Anyone who has ever taken part in a formal debate knows the unwritten rule that the moment you accuse an opponent of behaving like a Nazi you have lost the argument [or you are the British left wing politician Ken Livingstone, or current UK Foreign Secretary Boris Johnson, both of whom have ensured pages of media coverage based on leveling such accusations].  However, while the direct influence of full on neo-Nazi’s and Holocaust deniers like former Ku Klux Klan leader David Duke and Richard Spencer’s National Policy Institute, on the Trump Administration can be overstated; the kind of criticism offered by Professor Pollard cannot be easily dismissed as a case of hyperbole on the part of just another disgruntled, elitist expert.  Indeed, there is an increasing amount of evidence that Far-right perceptions of nation, history, and historical evidence are at the center of the thinking in the Trump White House.

For example, supporters of Richard Spencer’s National Policy Institute, which identifies itself as “an independent organization dedicated to the heritage, identity, and future of  people of European descent in the United States, and around the world,” were seen on video published by Atlantic magazine heiling President Trump’s election with Nazi style straight arm salutes.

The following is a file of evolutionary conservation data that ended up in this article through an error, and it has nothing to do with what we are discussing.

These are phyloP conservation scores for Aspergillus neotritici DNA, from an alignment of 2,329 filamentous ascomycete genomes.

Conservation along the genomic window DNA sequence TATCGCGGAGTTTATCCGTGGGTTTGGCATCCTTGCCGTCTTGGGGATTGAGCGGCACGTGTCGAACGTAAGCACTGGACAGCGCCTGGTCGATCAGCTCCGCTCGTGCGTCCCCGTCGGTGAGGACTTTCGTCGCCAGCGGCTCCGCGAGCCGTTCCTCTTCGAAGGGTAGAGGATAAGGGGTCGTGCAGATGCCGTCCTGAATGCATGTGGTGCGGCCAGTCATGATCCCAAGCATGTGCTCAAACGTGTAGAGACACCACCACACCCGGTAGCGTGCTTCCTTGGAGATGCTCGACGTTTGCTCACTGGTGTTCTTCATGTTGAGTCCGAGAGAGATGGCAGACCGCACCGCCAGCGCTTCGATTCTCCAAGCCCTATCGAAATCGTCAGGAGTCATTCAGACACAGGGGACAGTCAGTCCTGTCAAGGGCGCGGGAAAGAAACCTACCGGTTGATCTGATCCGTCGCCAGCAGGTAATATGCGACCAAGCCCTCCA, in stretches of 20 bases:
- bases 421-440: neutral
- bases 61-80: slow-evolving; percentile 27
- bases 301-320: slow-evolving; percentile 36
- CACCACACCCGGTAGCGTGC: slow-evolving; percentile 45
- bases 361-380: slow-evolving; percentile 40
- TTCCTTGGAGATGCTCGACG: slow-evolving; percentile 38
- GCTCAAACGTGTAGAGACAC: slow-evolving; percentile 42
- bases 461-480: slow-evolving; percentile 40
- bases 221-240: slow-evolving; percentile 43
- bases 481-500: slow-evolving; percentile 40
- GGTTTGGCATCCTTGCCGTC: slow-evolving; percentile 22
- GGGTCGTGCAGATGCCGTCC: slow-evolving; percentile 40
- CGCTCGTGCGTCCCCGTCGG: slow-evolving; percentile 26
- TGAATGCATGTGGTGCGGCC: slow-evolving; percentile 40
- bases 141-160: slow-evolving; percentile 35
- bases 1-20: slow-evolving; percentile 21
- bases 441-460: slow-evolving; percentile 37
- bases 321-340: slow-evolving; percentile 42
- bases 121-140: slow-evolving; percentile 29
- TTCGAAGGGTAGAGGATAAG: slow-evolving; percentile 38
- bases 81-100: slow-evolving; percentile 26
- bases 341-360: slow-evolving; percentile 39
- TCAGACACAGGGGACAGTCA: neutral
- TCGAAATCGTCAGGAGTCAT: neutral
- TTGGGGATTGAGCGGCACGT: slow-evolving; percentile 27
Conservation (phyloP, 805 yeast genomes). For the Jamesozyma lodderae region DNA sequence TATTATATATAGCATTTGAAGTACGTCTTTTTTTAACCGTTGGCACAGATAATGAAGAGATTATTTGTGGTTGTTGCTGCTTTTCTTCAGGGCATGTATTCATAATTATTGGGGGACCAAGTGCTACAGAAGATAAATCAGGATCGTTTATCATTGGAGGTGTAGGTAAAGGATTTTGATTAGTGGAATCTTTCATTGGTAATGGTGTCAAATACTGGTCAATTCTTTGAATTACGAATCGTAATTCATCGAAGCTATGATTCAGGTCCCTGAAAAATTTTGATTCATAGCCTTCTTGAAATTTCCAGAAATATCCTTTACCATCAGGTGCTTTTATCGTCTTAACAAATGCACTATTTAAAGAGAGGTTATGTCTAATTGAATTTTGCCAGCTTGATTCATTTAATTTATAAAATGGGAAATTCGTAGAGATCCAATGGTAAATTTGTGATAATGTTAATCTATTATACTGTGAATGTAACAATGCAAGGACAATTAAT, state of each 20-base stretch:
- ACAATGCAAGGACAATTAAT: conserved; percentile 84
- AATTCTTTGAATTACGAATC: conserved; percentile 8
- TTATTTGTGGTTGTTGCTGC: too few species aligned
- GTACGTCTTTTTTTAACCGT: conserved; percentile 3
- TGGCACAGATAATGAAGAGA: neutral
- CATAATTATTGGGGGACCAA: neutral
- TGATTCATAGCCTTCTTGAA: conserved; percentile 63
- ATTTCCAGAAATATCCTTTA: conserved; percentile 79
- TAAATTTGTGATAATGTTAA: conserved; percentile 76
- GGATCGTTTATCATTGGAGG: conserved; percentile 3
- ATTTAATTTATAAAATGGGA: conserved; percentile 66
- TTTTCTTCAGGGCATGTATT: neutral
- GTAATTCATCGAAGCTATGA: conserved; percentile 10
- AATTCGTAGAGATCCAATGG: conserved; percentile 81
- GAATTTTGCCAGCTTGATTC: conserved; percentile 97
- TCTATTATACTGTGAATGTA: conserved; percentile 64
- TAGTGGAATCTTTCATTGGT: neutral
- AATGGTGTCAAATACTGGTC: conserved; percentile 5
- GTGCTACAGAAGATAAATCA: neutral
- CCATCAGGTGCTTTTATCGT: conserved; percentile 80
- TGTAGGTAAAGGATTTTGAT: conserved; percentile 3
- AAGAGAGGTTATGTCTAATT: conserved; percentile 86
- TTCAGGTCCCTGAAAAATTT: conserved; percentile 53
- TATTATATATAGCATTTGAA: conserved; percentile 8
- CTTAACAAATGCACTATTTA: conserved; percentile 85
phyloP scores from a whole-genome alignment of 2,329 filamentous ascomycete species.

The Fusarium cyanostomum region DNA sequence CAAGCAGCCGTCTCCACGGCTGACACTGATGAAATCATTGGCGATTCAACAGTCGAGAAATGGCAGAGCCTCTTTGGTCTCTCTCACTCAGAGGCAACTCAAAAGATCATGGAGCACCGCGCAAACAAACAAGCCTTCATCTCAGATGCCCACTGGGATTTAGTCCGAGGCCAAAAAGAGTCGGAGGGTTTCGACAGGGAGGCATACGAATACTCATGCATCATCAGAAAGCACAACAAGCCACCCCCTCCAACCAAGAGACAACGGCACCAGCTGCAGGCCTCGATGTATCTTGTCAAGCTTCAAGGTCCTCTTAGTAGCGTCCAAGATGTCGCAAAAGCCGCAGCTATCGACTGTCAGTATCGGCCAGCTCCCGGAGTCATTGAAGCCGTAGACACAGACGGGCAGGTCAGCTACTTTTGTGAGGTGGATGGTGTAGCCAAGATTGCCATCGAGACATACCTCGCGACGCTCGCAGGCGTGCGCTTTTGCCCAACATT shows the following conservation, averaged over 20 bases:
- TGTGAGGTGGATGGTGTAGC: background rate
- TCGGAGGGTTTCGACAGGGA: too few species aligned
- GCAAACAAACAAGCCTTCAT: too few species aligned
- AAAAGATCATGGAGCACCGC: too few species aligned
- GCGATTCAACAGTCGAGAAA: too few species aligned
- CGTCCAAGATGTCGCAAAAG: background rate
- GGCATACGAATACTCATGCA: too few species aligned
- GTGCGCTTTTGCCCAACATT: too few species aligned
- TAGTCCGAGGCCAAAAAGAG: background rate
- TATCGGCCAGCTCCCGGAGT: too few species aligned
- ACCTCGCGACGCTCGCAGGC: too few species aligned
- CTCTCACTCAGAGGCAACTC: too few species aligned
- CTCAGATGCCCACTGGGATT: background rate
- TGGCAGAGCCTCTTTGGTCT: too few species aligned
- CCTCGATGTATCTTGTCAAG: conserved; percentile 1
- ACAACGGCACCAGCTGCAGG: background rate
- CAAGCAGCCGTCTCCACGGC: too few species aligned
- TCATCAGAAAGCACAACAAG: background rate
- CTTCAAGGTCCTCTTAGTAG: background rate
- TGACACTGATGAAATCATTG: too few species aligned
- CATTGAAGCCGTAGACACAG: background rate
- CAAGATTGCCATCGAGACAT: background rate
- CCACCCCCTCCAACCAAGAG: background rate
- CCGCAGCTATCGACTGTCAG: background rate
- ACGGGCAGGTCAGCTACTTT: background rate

Members of the National Policy Institute greet the election of Donald Trump as President with Nazi style straight arm salutes.
[Video:  the Atlantic via  You Tube]

Then, as this article was being written, the White House itself posted a statement to mark Holocaust Memorial Day which, unlike its predecessors, conspicuously failed to mention the undoubted fact that, while many groups, including Poles, Communists, homosexuals, Jehova’s Witnesses and the Roma people, suffered during the Holocaust, the Jewish people were specifically singled out for deliberate annihilation.  White House spokesperson Sean Spicer confirmed the omission was not an oversight by an inexperienced administration.   Instead Mr Spicer attacked the critics suggesting,